Bio: Mark Stacey is the Director of Professional Services at Dragos, Inc. Mark oversees delivery and execution of advisory services, tabletop exercises, network and device penetration testing, and proactive threat hunting services provided by Dragos for ICS and SCADA networks worldwide.
For 5 years he provided incident response, threat hunting, and digital forensic services within RSA's IR team and spent 7 years working within operations and research for the Department of Energy.

Session 7

A-hunting We Will Go! Adventures in Endpoint Threat Detection

David Branscome

Abstract: Breaking the attack kill-chain is one of the primary objectives of every Blue Team. Time spent identifying the indicators of compromise and acting on them is time that the attacker is on your network. With that in mind, follow me on a hunting expedition. We’ll follow the attacker through the kill chain and figure out how to stop him before he gets any further. In the end, you’ll be armed with knowledge that can make your next hunting expedition a success!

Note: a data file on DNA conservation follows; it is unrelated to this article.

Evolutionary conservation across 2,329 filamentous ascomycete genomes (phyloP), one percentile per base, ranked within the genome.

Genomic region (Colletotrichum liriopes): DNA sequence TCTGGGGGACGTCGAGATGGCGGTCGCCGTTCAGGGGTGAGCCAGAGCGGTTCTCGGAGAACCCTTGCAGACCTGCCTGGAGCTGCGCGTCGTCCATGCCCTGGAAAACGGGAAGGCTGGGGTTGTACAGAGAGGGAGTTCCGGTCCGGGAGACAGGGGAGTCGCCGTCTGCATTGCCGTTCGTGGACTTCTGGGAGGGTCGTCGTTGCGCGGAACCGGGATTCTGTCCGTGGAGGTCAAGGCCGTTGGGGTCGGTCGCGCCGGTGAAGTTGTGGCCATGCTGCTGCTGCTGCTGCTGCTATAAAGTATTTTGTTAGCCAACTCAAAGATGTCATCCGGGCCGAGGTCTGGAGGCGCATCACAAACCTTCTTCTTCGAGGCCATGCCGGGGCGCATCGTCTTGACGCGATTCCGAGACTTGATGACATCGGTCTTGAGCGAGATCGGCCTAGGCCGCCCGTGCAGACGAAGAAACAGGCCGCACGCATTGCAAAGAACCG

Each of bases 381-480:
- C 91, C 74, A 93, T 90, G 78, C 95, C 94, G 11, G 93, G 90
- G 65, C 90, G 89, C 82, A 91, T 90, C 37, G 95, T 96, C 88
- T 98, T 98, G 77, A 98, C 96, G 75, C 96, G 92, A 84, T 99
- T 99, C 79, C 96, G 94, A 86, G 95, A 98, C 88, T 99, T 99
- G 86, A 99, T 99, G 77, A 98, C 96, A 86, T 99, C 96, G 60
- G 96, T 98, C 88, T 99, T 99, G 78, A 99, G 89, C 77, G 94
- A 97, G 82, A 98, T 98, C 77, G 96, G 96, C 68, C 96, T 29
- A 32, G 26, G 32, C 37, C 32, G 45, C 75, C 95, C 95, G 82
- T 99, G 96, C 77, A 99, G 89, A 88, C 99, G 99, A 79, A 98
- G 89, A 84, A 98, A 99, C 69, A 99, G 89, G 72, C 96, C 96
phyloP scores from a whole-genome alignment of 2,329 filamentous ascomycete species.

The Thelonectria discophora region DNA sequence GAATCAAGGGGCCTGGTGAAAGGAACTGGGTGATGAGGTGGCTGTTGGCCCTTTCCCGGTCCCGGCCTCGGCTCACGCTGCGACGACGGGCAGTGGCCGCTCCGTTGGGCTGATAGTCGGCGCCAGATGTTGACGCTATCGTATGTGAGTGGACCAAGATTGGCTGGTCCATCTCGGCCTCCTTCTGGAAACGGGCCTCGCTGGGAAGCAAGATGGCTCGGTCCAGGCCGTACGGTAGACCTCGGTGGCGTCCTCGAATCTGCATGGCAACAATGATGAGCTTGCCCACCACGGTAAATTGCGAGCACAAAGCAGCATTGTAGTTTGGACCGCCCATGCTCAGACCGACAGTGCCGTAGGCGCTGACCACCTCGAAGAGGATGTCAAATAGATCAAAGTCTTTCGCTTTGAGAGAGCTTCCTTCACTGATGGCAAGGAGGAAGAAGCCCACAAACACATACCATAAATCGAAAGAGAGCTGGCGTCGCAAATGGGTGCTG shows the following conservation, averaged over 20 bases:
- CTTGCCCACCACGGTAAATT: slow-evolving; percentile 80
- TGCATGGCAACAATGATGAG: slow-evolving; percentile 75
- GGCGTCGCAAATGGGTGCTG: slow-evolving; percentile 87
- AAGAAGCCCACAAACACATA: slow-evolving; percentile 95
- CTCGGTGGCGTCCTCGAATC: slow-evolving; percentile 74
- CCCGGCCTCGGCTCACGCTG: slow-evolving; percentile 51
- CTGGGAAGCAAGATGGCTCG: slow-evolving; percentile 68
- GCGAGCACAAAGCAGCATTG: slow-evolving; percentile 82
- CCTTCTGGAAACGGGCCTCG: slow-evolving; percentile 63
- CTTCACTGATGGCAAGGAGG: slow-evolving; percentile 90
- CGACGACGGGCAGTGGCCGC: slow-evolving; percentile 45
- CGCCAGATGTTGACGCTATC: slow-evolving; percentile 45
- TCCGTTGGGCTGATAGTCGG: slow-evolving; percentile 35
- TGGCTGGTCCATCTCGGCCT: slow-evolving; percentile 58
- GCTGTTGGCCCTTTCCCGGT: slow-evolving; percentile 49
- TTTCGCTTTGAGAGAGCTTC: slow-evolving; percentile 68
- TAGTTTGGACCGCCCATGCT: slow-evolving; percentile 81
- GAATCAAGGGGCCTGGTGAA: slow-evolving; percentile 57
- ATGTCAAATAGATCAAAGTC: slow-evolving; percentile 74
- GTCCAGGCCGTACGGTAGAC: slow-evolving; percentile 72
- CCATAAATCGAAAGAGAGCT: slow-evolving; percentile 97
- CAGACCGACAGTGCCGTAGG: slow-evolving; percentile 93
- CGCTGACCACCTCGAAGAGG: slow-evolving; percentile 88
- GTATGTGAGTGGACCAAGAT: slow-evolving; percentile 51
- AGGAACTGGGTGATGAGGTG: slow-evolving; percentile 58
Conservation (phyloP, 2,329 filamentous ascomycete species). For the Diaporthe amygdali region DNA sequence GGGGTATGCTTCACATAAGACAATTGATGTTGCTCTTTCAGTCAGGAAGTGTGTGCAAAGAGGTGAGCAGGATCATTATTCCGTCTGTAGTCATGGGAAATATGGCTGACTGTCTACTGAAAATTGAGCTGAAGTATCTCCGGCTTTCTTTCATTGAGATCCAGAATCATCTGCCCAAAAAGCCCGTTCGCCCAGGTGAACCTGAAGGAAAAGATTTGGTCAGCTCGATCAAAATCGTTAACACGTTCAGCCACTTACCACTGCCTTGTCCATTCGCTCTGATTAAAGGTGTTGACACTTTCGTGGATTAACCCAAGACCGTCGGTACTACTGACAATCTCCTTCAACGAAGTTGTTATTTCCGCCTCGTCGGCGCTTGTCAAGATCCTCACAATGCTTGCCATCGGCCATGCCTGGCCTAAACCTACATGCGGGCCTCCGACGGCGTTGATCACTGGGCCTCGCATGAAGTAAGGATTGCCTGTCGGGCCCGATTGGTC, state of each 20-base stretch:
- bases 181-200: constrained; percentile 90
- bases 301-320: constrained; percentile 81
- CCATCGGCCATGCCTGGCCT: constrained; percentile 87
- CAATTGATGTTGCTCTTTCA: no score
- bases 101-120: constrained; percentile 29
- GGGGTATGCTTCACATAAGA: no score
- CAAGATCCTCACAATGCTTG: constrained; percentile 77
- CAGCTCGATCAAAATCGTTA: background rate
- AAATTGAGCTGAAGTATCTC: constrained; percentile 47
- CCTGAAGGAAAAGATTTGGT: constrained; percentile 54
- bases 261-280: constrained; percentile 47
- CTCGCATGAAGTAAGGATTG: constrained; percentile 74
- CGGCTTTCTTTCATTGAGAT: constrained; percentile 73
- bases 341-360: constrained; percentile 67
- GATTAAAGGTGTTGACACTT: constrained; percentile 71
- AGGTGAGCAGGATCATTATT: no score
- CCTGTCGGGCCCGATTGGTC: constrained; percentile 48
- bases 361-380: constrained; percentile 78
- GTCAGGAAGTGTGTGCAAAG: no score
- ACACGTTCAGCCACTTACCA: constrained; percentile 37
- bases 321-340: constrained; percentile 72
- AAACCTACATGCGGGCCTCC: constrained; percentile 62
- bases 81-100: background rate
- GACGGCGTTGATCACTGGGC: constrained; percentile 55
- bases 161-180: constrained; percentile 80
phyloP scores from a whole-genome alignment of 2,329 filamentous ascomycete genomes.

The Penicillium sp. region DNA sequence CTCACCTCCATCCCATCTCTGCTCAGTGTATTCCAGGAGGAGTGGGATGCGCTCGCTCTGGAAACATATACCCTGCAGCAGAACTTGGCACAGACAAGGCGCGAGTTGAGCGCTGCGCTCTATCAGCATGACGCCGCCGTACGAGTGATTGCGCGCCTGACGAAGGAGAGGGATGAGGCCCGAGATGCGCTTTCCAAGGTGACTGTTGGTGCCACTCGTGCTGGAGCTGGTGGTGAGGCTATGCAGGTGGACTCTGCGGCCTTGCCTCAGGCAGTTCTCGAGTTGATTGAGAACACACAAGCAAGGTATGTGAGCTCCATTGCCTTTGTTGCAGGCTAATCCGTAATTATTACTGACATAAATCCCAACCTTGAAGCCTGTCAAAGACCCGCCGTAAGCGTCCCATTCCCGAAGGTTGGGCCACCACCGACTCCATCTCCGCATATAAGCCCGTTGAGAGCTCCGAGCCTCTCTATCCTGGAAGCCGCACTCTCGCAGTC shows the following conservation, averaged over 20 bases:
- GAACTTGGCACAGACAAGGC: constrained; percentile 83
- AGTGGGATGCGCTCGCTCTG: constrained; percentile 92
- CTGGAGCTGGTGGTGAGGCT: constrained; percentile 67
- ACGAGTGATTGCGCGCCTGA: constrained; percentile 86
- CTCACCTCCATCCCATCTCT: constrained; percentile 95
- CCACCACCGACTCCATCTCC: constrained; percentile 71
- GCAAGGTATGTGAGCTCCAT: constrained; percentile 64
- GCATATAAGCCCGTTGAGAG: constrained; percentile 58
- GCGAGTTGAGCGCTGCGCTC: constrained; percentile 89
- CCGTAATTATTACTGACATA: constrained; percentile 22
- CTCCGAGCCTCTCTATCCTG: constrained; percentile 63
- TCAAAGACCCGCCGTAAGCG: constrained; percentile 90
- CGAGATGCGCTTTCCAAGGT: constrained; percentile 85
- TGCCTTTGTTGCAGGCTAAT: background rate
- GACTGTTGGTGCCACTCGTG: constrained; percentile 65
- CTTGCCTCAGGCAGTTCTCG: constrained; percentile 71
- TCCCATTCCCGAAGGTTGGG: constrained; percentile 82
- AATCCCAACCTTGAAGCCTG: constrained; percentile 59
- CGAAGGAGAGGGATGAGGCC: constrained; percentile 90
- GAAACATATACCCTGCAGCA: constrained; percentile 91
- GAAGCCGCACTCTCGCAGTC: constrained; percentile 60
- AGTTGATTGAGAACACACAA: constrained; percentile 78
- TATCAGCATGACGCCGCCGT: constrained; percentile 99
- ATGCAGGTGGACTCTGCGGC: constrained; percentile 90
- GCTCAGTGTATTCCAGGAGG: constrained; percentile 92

Bio: David works as a security architect at Microsoft, helping Microsoft partners learn and deploy the latest Microsoft security technologies in Microsoft 365, Windows 10 and Azure. David holds numerous certifications, including CISSP, GISP, GCED, GCWN, GCIH, GMOB and a bunch of Microsoft certifications.

Brining critical D&D skills to the workplace!

John Stoner

Abstract: This is a lighthearted career focused talk, but I think it is important to discuss critical "non hard cyber skills" and why they are important to cyber security. As a 30+ year player and Dungeon Master with Dungeons and Dragons, I thought this talk might lure in some folks to discuss soft skills. I think it can also help to overcome imposter syndrome, because for a lot of roles you need to be well rounded. D&D taught me how to think on my feet, resolve conflicts with people you consider your friends, as a DM I gameplan "what if" scenarios quickly, and I learned how to tell stories (which are critical to a lot of roles, most importantly, your interview).